The Quartier Latin (Latin Quarter) in Paris is commonly thought to be synonymous with the fifth arrondissement, but it actually stretches to the sixth as well. It's also known as the epicenter of Parisian academic life, as it is home to no less than six universities and technical schools. In fact, it's how the Latin Quarter got its name; back in the Middle Ages, area students commonly spoke Latin, - conversationally!
The Roman ruins make the Latin Quarter, also known as Quartier Latin in French, one of the oldest parts of Paris, while the Sorbonne University gives it an intellectual and existential air. The district is tailor made for walking, its legendary cafes, historic jazz clubs, boulevards and narrow lanes capturing the essence of Paris. Today, the Latin Quarter welcomes students from all over the world, and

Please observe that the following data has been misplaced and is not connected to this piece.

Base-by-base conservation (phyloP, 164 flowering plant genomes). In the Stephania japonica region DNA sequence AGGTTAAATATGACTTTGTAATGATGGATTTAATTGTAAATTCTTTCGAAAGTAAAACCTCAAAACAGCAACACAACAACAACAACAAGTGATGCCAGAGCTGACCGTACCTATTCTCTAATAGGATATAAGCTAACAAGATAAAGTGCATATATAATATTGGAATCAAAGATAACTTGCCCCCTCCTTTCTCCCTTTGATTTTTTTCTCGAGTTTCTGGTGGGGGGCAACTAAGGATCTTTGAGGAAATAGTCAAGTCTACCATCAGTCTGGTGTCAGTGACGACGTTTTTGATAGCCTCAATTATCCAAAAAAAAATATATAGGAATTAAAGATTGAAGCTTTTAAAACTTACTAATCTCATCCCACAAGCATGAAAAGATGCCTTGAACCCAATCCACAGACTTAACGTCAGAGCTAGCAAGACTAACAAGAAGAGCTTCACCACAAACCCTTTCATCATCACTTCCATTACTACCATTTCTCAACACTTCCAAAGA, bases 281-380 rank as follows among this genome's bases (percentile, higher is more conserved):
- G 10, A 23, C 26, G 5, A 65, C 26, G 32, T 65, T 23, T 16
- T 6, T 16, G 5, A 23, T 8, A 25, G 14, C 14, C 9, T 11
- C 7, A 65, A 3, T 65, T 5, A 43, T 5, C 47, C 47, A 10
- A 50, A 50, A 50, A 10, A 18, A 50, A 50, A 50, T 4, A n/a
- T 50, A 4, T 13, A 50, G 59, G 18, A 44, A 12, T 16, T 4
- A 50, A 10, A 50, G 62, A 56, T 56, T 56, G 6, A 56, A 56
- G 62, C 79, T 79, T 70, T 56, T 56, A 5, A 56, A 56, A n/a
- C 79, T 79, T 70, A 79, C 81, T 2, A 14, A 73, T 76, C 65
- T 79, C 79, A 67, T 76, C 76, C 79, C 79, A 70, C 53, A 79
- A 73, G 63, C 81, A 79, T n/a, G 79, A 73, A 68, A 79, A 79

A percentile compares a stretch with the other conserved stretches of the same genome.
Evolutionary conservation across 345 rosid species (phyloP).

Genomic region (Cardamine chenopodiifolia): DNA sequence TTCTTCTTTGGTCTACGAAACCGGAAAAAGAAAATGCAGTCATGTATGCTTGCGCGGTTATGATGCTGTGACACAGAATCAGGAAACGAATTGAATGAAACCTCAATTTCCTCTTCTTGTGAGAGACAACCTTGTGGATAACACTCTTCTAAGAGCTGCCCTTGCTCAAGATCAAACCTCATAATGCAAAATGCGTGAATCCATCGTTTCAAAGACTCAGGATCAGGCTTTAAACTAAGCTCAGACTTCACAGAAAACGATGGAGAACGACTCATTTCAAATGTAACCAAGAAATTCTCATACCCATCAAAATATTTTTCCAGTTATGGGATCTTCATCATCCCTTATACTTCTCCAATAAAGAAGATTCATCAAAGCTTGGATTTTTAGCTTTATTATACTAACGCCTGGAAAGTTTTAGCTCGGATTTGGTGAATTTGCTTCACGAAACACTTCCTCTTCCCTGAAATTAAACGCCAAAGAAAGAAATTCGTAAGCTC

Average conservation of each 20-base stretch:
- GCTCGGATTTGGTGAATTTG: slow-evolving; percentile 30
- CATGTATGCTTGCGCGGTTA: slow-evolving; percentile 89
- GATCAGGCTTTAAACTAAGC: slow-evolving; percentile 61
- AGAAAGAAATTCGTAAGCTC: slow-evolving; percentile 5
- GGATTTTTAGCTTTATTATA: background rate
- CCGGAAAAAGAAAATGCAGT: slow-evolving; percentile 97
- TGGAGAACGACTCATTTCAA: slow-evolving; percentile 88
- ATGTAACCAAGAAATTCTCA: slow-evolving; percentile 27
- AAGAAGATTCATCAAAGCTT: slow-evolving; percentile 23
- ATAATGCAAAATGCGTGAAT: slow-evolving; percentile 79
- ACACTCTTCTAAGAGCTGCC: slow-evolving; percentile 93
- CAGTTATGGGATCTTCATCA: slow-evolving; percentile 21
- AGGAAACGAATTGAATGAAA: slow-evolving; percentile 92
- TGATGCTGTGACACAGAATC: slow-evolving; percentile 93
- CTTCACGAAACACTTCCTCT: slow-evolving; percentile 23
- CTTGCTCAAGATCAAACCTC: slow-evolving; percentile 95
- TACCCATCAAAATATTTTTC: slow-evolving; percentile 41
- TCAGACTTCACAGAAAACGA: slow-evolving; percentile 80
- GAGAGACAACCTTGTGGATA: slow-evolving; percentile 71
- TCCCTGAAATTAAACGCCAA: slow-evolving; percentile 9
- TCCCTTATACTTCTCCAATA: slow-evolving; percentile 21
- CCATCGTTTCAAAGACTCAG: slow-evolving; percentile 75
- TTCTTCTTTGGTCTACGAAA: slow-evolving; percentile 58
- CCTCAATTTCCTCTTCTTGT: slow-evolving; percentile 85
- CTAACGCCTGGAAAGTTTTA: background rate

the shops, restaurants and bars reflect this international vibe.
On the Left Bank of the River Seine, the Latin Quarter is filled with history, monuments and tucked-away sights. The domed Pantheon casts a protective eye over this part of Paris and the Luxembourg Gardens are its green lungs.
One of the Left Bank’s must-see attractions is the Cluny Museum of the Middle Ages, which houses the Lady and the Unicorn tapestry you’ll see reproduced on everything from cushions to tea towels. Drop into the church of St. Etienne du Mont while you’re in the Latin Quarter, to pay your respects to the patron saint of Paris, St. Genevieve.
The Latin Quarter is bordered by Blvd. Saint-Michel to the west, The Seine to the north and east, and Blvd. De Port Royal to the south. The M4 Saint-Michel's stop will leave you at the top of the boulevard, near the Seine; the M10 Maubert – Mutualité stop is a popular Rive Gauche stop.